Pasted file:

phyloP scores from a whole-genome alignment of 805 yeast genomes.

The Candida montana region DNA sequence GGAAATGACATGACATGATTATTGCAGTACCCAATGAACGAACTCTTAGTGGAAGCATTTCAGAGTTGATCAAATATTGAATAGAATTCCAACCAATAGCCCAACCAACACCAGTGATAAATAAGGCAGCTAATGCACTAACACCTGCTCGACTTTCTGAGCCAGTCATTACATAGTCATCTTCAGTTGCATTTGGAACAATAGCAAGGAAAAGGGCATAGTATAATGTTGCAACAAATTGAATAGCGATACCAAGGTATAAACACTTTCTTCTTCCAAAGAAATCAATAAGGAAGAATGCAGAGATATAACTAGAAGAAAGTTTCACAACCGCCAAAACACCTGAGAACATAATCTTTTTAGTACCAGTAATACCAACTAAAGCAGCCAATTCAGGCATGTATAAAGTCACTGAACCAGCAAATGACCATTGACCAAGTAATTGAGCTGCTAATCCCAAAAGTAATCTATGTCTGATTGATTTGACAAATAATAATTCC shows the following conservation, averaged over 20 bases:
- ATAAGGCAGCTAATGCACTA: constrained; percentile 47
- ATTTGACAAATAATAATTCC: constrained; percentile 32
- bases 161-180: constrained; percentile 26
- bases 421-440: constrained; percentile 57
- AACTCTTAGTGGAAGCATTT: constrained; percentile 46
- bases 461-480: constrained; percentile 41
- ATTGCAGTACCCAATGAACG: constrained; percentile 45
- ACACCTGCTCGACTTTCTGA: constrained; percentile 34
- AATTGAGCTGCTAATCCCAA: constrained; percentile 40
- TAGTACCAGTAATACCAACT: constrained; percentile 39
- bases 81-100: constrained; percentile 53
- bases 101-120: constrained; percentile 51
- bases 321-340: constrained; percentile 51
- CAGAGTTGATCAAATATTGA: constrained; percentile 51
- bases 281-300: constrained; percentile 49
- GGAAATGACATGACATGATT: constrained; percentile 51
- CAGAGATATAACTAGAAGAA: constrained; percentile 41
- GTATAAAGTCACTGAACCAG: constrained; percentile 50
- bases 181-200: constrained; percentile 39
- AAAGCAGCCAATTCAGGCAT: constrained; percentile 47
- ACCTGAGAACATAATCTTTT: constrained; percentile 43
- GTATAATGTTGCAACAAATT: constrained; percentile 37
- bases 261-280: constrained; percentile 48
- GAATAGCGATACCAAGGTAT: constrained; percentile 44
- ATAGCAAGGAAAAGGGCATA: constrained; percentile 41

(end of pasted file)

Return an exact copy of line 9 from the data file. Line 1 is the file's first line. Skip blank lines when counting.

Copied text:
- ATTGCAGTACCCAATGAACG: constrained; percentile 45